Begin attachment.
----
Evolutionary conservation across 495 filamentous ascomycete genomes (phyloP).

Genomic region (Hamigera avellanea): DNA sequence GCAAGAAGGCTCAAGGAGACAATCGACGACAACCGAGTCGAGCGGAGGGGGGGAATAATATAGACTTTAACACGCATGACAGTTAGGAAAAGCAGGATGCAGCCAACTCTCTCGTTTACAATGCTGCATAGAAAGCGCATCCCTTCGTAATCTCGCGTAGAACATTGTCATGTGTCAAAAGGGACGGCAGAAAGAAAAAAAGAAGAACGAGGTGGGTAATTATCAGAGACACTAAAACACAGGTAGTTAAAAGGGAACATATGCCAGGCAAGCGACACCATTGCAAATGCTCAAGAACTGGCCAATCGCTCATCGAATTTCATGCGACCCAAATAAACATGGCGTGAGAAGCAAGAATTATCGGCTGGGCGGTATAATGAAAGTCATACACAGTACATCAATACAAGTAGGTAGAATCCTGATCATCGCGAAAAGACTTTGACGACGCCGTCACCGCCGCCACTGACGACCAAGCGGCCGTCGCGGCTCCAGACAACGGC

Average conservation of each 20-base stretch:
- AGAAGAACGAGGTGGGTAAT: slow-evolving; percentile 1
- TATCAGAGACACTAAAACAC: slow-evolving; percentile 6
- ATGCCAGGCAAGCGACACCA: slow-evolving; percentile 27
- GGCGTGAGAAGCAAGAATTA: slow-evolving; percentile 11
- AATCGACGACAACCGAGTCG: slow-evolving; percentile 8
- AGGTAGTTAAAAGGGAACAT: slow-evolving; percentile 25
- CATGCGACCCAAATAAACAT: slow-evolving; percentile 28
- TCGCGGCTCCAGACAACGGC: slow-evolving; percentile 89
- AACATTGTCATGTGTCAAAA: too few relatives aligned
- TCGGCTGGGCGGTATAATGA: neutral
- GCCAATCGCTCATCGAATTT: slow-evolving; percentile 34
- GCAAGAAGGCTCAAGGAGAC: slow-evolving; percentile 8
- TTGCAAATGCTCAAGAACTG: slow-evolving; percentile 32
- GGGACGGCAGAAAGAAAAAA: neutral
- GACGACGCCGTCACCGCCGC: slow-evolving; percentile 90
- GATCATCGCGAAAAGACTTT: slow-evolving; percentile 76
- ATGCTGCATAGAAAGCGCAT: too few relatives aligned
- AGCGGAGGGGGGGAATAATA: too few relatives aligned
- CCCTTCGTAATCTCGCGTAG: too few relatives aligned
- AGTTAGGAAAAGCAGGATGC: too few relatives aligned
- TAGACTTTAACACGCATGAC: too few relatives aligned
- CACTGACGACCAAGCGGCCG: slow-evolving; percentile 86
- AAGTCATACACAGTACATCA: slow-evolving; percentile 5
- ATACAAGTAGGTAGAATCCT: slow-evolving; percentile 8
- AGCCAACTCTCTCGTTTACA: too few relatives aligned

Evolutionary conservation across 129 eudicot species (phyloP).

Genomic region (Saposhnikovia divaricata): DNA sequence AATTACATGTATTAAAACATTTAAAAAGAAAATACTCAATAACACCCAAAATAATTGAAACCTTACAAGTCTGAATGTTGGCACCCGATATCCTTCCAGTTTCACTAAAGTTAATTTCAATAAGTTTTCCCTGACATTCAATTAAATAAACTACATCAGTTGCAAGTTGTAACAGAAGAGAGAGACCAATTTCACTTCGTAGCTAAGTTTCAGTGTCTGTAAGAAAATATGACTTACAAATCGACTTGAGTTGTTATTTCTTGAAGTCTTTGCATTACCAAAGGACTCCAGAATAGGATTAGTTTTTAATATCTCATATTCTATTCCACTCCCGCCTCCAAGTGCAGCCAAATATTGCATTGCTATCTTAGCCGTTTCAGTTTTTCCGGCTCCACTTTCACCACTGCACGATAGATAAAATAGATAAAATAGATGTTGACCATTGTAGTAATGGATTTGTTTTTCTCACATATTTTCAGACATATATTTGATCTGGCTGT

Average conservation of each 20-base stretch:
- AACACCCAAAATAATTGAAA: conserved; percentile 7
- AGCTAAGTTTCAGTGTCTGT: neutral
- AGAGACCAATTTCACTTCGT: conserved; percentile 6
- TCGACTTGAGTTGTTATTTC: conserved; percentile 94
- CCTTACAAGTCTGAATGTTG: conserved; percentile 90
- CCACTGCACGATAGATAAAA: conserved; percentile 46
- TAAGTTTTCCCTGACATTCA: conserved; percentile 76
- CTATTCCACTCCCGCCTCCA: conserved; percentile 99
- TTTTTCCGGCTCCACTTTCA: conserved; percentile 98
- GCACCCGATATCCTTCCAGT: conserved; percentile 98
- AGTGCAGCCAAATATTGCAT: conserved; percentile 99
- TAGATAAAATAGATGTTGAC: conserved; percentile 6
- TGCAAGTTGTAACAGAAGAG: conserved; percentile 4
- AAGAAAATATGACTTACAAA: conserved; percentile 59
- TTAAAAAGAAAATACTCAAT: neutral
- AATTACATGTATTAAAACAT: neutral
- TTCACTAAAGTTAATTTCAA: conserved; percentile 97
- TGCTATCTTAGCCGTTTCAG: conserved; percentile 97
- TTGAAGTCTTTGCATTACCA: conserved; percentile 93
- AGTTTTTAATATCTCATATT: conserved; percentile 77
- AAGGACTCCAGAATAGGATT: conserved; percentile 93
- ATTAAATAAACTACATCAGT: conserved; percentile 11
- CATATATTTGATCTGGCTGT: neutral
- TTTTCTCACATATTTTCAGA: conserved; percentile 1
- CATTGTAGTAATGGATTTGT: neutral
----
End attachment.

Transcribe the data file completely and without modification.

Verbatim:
Evolutionary conservation across 495 filamentous ascomycete genomes (phyloP).

Genomic region (Hamigera avellanea): DNA sequence GCAAGAAGGCTCAAGGAGACAATCGACGACAACCGAGTCGAGCGGAGGGGGGGAATAATATAGACTTTAACACGCATGACAGTTAGGAAAAGCAGGATGCAGCCAACTCTCTCGTTTACAATGCTGCATAGAAAGCGCATCCCTTCGTAATCTCGCGTAGAACATTGTCATGTGTCAAAAGGGACGGCAGAAAGAAAAAAAGAAGAACGAGGTGGGTAATTATCAGAGACACTAAAACACAGGTAGTTAAAAGGGAACATATGCCAGGCAAGCGACACCATTGCAAATGCTCAAGAACTGGCCAATCGCTCATCGAATTTCATGCGACCCAAATAAACATGGCGTGAGAAGCAAGAATTATCGGCTGGGCGGTATAATGAAAGTCATACACAGTACATCAATACAAGTAGGTAGAATCCTGATCATCGCGAAAAGACTTTGACGACGCCGTCACCGCCGCCACTGACGACCAAGCGGCCGTCGCGGCTCCAGACAACGGC

Average conservation of each 20-base stretch:
- AGAAGAACGAGGTGGGTAAT: slow-evolving; percentile 1
- TATCAGAGACACTAAAACAC: slow-evolving; percentile 6
- ATGCCAGGCAAGCGACACCA: slow-evolving; percentile 27
- GGCGTGAGAAGCAAGAATTA: slow-evolving; percentile 11
- AATCGACGACAACCGAGTCG: slow-evolving; percentile 8
- AGGTAGTTAAAAGGGAACAT: slow-evolving; percentile 25
- CATGCGACCCAAATAAACAT: slow-evolving; percentile 28
- TCGCGGCTCCAGACAACGGC: slow-evolving; percentile 89
- AACATTGTCATGTGTCAAAA: too few relatives aligned
- TCGGCTGGGCGGTATAATGA: neutral
- GCCAATCGCTCATCGAATTT: slow-evolving; percentile 34
- GCAAGAAGGCTCAAGGAGAC: slow-evolving; percentile 8
- TTGCAAATGCTCAAGAACTG: slow-evolving; percentile 32
- GGGACGGCAGAAAGAAAAAA: neutral
- GACGACGCCGTCACCGCCGC: slow-evolving; percentile 90
- GATCATCGCGAAAAGACTTT: slow-evolving; percentile 76
- ATGCTGCATAGAAAGCGCAT: too few relatives aligned
- AGCGGAGGGGGGGAATAATA: too few relatives aligned
- CCCTTCGTAATCTCGCGTAG: too few relatives aligned
- AGTTAGGAAAAGCAGGATGC: too few relatives aligned
- TAGACTTTAACACGCATGAC: too few relatives aligned
- CACTGACGACCAAGCGGCCG: slow-evolving; percentile 86
- AAGTCATACACAGTACATCA: slow-evolving; percentile 5
- ATACAAGTAGGTAGAATCCT: slow-evolving; percentile 8
- AGCCAACTCTCTCGTTTACA: too few relatives aligned

Evolutionary conservation across 129 eudicot species (phyloP).

Genomic region (Saposhnikovia divaricata): DNA sequence AATTACATGTATTAAAACATTTAAAAAGAAAATACTCAATAACACCCAAAATAATTGAAACCTTACAAGTCTGAATGTTGGCACCCGATATCCTTCCAGTTTCACTAAAGTTAATTTCAATAAGTTTTCCCTGACATTCAATTAAATAAACTACATCAGTTGCAAGTTGTAACAGAAGAGAGAGACCAATTTCACTTCGTAGCTAAGTTTCAGTGTCTGTAAGAAAATATGACTTACAAATCGACTTGAGTTGTTATTTCTTGAAGTCTTTGCATTACCAAAGGACTCCAGAATAGGATTAGTTTTTAATATCTCATATTCTATTCCACTCCCGCCTCCAAGTGCAGCCAAATATTGCATTGCTATCTTAGCCGTTTCAGTTTTTCCGGCTCCACTTTCACCACTGCACGATAGATAAAATAGATAAAATAGATGTTGACCATTGTAGTAATGGATTTGTTTTTCTCACATATTTTCAGACATATATTTGATCTGGCTGT

Average conservation of each 20-base stretch:
- AACACCCAAAATAATTGAAA: conserved; percentile 7
- AGCTAAGTTTCAGTGTCTGT: neutral
- AGAGACCAATTTCACTTCGT: conserved; percentile 6
- TCGACTTGAGTTGTTATTTC: conserved; percentile 94
- CCTTACAAGTCTGAATGTTG: conserved; percentile 90
- CCACTGCACGATAGATAAAA: conserved; percentile 46
- TAAGTTTTCCCTGACATTCA: conserved; percentile 76
- CTATTCCACTCCCGCCTCCA: conserved; percentile 99
- TTTTTCCGGCTCCACTTTCA: conserved; percentile 98
- GCACCCGATATCCTTCCAGT: conserved; percentile 98
- AGTGCAGCCAAATATTGCAT: conserved; percentile 99
- TAGATAAAATAGATGTTGAC: conserved; percentile 6
- TGCAAGTTGTAACAGAAGAG: conserved; percentile 4
- AAGAAAATATGACTTACAAA: conserved; percentile 59
- TTAAAAAGAAAATACTCAAT: neutral
- AATTACATGTATTAAAACAT: neutral
- TTCACTAAAGTTAATTTCAA: conserved; percentile 97
- TGCTATCTTAGCCGTTTCAG: conserved; percentile 97
- TTGAAGTCTTTGCATTACCA: conserved; percentile 93
- AGTTTTTAATATCTCATATT: conserved; percentile 77
- AAGGACTCCAGAATAGGATT: conserved; percentile 93
- ATTAAATAAACTACATCAGT: conserved; percentile 11
- CATATATTTGATCTGGCTGT: neutral
- TTTTCTCACATATTTTCAGA: conserved; percentile 1
- CATTGTAGTAATGGATTTGT: neutral